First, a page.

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Starting Tomato Seeds

Here are a few pictures that show what we did to start our potted tomato plants yesterday (Mar 6):

We found the easiest method was peat pellets. Yes, we know that peat is not a renewable source, but until we become much better gardeners (remember that this is only our second year), we'll use what works best.

Note: Just picked up a pack of 25 peat pellets (without the little greenhouse) for $2.00 - at Wal-Mart. Not a bad deal.

So... this first picture is the "Jiffy Greenhouse 72" that we bought at the end of last season. At that time, we didn't know we'd be moving. So, since we can't plant a big garden like last year's, I just took 6 of the pellets from the "greenhouse" and placed them in a dish.

Whatever dish you use to rehydrate the pellets, make sure it is shallow enough for you to manipulate the pellets, and that all pellets fit well. Fill a container (I'm using my kitchen measuring cup) with WARM water. For some reason, cold water doesn't seem to work well. Don't flood the dish. Just pour a little at a time. Keep an eye out. I had to go back and pour some more into the dish twice, and the last time, the pellets barely took any in. The pellets, as they rehydrate, will "puff" up, becoming taller. Discard the unused water.

Note that the pellets are basically peat moss (I think), compacted, and surrounded by a netting. As they puff up, the netting holds the in place.

When they have rehydrated as much as they are going to (about 1 inch to 1.5 inches tall), gently take the top and move the netting away from the very top. I just take my two index fingers and pull the netting away from the top. Then I take the same fingers and push in the middle of the sides to fluff-up the peat. This will "un-compact" the peat even further, so when you place in the seed, it won't have to struggle to throw down roots. I tried to take a picture of me doing this but it just didn't come in very clearly.

This third picture shows the six peat pellets that have been rehydrated, and placed in yogurt cups. I'll add a little water to each cup as needed (using a mister is best).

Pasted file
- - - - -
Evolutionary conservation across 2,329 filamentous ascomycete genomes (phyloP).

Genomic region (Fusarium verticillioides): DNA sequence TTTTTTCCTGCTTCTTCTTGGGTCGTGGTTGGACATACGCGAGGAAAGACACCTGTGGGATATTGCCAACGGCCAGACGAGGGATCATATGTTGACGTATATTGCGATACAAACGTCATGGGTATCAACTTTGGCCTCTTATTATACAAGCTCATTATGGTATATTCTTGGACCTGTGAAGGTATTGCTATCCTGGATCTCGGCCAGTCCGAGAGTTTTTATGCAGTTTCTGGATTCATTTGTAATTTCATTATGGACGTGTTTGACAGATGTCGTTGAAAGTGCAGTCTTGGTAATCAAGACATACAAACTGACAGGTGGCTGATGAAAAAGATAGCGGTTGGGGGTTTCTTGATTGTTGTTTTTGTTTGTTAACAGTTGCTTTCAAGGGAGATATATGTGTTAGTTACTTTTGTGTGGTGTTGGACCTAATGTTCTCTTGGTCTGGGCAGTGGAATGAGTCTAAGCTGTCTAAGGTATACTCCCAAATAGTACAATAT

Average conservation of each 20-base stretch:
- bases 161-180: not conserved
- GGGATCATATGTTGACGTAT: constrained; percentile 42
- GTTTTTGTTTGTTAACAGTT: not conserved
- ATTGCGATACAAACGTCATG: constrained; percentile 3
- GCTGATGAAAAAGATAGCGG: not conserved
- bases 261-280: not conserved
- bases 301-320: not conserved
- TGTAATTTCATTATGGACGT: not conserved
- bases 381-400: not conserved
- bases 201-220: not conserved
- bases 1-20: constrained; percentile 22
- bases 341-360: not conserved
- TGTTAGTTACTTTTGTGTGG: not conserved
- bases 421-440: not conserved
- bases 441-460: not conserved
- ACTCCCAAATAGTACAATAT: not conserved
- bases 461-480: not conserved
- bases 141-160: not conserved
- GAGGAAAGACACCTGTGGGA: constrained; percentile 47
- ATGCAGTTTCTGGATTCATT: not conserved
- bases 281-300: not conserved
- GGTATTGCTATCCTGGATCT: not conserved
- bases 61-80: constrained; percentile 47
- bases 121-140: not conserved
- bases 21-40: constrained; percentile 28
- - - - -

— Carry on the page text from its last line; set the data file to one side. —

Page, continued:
I'm using seeds I got from Baker Heirloom: Amish Paste (new), Big Rainbow (yum - big juicy and orange!), Moneymaker (new), and Orange Banana (new) .

Then I wrote on an index card what seed will be put in each pot. We're only doing 6 tomatoes this year. Probably. Maybe change it later.

I cut the labels and taped to the yogurt cup. Then I placed one or two seeds in each pellet that corresponded with the label. I just barely moved the peat aside, placed the seed(s), then barely covered it over. If you've never seen a tomato seed, you should know that they are very small and need to be fairly close to the surface.

Then I took the pellets-in-yogurt-cups into plastic tubs and covered them to keep the moisture in. Now I'll check on them every day. Usually I check 2 or 3 times a day because I love this part!

This last picture shows a couple of our tomato pots from last year (2008). Notice that we placed a marigold and basil in each pot to help keep bad little critters/pests away. It worked very well.

NOTE: I can NOT emphasize enough that you need to label your seedlings. And keep those labels with the plants after you transplant them. We didn't do a great job of that last year and half the time, didn't know what tomatoes we were eating! I still can't tell you what tomatoes are in this last picture!

We had the same problem with our squash but that's another story.

Vikki

2 comments:

Anonymous said...

Great information. Can't wait to get started. Should I have started already? I'm in Illinois?

NVG-WmsFam said...

Probably, yes. Check the back of the seed packet, then compare the info there to when your last freeze is expected. Good luck! Growing tomatoes is the most fun part of gardening - a home-grown tomato tastes nothing like the mealy dry tomatoes found in the grocery stores. Yum! Vikki